Seth Klarman, “Warren Buffet of Boston”, Issues a Dire Warning for US Rates

via MarketWatch:

When the leader of one of the biggest economies in the world gathers his chiefs for an economic pep talk, the rest of the world best listen up.

At the top of the radar for investors returning to the action Tuesday, was a hush-hush meeting between Chinese President Xi Jinping and his Communist Party leaders, who were warned to watch out for unpredictable “black swan” events and “gray rhino” (obvious, yet ignored) occurrences that could hurt the economy and shake up social stability.

Xi met those leaders on the heels of the 2018 growth numbers, the worst since 1990, inspiring POTUS to tweet that China should “do a Real Deal and stop playing around.” He means, of course, a trade deal, which looks no closer than an agreement to end the longest partial government shutdown in history. (Read on in the buzz).

And there’s plenty of gloomy talk coming from the World Economic Forum in the tony Alps town of Davos, where Bridgewater Associates’ Ray Dalio said the thought of the next economic downturn is what’s keeping him up at night, given there will be limited monetary tools to fight it off.

That brings us to our call of the day, from Seth Klarman, who heads up the Baupost Group, one of the biggest hedge funds in the world. He’s apparently not at Davos, but his downbeat annual investment letter warning of several big risks being ignored by investors, has been haunting those halls. That’s according to the New York Times, which saw a copy.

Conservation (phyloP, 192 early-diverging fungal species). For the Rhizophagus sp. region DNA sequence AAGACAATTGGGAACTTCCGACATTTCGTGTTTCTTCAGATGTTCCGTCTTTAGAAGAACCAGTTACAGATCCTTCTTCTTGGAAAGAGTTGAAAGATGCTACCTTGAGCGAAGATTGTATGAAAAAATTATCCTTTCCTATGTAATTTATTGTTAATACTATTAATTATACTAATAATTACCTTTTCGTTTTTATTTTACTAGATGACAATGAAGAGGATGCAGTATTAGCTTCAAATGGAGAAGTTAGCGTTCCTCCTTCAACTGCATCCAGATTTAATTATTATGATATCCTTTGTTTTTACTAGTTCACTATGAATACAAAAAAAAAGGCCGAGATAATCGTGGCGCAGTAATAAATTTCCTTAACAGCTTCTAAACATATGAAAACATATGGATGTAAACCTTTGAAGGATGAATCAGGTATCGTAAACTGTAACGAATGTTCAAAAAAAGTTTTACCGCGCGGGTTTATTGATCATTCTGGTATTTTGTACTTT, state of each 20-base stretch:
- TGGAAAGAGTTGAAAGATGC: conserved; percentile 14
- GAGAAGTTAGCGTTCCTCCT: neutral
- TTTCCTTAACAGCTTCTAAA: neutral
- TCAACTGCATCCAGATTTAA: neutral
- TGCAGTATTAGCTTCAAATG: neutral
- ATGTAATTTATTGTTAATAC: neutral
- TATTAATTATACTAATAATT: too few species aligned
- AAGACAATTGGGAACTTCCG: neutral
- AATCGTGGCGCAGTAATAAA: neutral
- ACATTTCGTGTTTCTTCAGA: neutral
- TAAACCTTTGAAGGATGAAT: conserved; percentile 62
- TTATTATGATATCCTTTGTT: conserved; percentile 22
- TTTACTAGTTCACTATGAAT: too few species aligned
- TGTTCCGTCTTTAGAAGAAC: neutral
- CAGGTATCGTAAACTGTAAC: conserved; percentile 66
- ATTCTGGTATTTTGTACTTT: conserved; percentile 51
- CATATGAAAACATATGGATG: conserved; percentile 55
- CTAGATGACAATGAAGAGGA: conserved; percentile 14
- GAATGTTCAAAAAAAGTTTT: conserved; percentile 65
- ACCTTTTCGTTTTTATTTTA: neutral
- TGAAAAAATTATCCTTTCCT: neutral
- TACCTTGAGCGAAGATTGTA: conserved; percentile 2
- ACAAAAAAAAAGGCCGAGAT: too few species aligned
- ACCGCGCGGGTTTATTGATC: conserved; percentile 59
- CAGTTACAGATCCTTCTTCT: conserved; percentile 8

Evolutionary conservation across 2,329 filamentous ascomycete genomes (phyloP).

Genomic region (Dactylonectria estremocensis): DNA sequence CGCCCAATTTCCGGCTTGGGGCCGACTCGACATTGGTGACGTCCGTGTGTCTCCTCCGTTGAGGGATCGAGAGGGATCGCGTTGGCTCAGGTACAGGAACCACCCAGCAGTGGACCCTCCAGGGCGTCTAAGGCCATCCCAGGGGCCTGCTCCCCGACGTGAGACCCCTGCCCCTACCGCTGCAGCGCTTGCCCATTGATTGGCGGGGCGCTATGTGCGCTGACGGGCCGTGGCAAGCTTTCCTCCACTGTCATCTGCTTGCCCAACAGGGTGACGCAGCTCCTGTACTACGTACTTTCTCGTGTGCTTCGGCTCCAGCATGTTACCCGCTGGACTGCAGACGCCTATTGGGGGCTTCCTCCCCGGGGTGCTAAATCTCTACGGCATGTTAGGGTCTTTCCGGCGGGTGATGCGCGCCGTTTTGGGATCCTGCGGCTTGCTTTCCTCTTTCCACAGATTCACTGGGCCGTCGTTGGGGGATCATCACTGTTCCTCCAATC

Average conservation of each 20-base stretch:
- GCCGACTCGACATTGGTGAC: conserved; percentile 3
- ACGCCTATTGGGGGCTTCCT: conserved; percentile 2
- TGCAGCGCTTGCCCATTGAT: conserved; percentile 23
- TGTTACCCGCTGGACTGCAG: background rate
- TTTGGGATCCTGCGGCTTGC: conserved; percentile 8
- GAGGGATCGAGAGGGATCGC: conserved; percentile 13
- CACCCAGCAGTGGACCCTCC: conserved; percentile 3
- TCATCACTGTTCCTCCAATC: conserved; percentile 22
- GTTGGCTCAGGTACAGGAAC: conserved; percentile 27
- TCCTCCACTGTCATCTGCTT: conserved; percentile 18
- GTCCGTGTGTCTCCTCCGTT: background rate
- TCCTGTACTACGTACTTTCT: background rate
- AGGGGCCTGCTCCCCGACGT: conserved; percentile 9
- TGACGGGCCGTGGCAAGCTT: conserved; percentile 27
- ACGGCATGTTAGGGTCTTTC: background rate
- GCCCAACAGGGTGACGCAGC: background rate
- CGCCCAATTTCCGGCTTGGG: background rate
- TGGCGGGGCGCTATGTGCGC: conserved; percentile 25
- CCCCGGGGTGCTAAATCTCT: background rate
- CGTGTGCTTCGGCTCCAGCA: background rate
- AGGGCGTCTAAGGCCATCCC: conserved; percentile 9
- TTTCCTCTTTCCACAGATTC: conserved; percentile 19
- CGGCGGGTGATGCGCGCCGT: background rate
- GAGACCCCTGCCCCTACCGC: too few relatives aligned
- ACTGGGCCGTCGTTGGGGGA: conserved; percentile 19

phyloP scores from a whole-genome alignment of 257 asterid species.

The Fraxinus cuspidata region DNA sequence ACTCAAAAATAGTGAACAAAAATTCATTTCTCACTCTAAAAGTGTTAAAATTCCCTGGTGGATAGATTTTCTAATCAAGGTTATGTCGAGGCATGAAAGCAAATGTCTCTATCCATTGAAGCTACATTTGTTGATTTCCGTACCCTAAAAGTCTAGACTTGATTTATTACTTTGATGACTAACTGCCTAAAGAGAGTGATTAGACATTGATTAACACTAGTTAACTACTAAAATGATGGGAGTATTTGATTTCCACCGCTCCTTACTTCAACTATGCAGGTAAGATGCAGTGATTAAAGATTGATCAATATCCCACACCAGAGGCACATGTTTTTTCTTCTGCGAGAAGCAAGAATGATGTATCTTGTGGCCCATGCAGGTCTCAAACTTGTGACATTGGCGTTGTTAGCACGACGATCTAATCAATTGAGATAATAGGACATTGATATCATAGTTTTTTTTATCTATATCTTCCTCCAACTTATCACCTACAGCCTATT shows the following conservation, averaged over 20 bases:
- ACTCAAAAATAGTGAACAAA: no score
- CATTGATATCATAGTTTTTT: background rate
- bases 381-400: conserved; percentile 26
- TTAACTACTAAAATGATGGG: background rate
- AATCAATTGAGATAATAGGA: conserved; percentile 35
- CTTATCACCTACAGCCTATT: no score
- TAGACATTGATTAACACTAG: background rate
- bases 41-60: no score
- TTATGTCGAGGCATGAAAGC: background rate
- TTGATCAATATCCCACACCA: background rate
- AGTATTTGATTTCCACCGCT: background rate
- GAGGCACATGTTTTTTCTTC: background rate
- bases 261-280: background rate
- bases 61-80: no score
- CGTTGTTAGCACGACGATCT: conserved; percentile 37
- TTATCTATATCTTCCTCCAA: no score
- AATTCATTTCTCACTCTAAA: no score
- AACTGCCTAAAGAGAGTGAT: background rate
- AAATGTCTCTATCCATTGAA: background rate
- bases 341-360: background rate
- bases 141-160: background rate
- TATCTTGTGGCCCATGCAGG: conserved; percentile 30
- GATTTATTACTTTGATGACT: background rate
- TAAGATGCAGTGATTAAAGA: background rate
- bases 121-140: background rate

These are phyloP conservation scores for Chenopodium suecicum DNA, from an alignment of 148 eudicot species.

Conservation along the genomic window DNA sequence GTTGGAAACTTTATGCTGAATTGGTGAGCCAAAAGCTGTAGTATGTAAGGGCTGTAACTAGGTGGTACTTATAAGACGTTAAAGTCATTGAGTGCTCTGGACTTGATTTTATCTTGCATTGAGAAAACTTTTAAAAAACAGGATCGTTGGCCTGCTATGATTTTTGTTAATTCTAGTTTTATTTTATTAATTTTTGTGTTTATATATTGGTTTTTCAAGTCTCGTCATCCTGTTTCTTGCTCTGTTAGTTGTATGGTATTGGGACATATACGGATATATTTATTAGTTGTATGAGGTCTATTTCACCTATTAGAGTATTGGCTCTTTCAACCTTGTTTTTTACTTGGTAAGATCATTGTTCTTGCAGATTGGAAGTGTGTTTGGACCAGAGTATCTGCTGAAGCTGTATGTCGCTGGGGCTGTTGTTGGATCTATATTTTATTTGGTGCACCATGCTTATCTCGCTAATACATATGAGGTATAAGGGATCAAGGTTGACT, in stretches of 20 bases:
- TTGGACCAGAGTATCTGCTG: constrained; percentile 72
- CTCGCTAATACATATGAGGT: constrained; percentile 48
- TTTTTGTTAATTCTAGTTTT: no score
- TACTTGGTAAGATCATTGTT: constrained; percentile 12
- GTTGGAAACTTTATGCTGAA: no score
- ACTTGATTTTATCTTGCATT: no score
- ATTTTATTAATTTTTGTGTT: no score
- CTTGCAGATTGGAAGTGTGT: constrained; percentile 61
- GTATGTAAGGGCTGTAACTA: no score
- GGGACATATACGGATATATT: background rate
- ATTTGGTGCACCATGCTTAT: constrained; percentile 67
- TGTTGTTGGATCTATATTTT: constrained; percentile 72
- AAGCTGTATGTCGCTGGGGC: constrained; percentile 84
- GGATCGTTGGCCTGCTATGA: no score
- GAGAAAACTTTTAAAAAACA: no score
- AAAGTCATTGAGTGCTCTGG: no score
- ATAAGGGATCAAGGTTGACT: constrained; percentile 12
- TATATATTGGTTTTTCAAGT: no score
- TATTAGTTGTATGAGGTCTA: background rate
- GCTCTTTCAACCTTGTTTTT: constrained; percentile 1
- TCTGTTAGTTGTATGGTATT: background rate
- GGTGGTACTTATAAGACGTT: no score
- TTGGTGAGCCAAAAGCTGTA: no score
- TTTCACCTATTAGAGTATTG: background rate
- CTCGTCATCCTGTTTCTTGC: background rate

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“Social frictions remain a challenge for democracies around the world, and we wonder when investors might take more notice of this,” Klarman reportedly said, as he expressed disbelief that investors could keep shrugging off POTUS’s tweets and a more isolated U.S. that leaves “global leadership up for grabs.”

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Klarman, sometimes referred to as the Oracle of Boston because his list of admirers includes Berkshire Hathaway’s BRK.B, -0.86% BRK.A, -0.78%  Warren Buffett, also warned about fallout from mounting debt being absorbed by developed countries since the 2008 financial crisis.

The U.S., in particular, could reach an “inflection point,” when a skeptical global debt market will no longer lend at reasonable rates, and by the time the crisis comes it will be “too late to get our house in order. “Complacent” investors have been not only ignoring those risks, but taking on even more risk, he says, indicating he too is struggling to figure out where to invest right now.

Want ideas? In case you missed it, Barron’s Roundtable 2019 is offering up 48 investment ideas from Doubleline’s Jeffrey Gundlach on gold funds to global bargains from Goldman’s Abby Joseph Cohen.

 

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